NEW YORK (Reuters) - New York City Mayor Michael Bloomberg has decided not to run for the U.S. presidency, he said in the New York Times, ending long-running speculation that he could launch a challenge as an independent candidate.
“I listened carefully to those who encouraged me to run, but I am not and will not be a candidate for president,” Bloomberg said in an opinion article in Thursday’s newspaper.
It was Bloomberg’s most categorical statement that he will not compete in the November election against the Democratic and Republican nominees.
He told reporters earlier on Wednesday, “I’m not a candidate for president of the United States” -- a phrase he has used many times and that appeared to leave the door open for a possible late presidential run.
Bloomberg did not say why he had decided not to run and was critical of the Republican and Democratic contenders, saying they appeared afraid to “level with” voters on many important issues such as trade, the environment and immigration.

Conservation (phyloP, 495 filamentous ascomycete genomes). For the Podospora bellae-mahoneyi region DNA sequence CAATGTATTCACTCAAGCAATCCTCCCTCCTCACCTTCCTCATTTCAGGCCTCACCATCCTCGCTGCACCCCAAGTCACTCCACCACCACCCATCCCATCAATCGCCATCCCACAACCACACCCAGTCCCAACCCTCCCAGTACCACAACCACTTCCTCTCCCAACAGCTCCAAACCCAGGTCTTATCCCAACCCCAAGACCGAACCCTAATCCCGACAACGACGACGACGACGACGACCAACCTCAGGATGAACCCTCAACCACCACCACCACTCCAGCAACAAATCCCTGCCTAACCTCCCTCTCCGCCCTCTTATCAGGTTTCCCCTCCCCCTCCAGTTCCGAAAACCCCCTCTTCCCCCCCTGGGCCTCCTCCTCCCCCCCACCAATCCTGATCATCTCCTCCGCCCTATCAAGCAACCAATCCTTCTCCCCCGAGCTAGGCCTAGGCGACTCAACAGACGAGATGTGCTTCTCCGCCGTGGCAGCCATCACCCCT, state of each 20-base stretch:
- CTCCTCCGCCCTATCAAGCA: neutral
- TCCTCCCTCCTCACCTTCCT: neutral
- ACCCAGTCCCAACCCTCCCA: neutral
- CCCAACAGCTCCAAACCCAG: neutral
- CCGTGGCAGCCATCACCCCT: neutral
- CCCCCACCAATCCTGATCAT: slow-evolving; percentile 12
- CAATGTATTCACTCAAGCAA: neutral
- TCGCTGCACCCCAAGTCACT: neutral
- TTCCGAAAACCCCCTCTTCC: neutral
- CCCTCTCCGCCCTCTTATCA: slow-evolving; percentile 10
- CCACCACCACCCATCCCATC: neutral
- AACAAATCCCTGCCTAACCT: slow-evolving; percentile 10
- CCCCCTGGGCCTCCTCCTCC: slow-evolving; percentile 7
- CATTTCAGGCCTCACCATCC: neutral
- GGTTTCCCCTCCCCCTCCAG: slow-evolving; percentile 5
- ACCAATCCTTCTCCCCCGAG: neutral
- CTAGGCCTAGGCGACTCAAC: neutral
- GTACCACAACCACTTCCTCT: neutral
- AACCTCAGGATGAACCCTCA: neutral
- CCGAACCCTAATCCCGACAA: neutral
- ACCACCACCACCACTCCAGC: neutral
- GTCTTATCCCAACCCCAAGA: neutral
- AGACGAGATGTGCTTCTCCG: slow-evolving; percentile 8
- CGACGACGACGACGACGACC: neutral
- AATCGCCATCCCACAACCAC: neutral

“I believe that an independent approach to these issues is essential to governing our nation and that an independent can win the presidency,” he wrote. “I have watched this campaign unfold, and I am hopeful that the current campaigns can rise to the challenge by offering truly independent leadership.
Bloomberg did not endorse anyone but said he would support a candidate who “takes an independent, nonpartisan approach and embraces practical solutions that challenge party orthodoxy.”
“I’ll join others in helping that candidate win the White House,” he said.
Bloomberg, 65, was a longtime Democrat who switched to the Republican Party to run for New York mayor in 2001. He was reelected in 2005, and then in June last year announced he had left the Republican Party to become an independent.
Reporting by Stuart Grudgings, editing by Doina Chiacu
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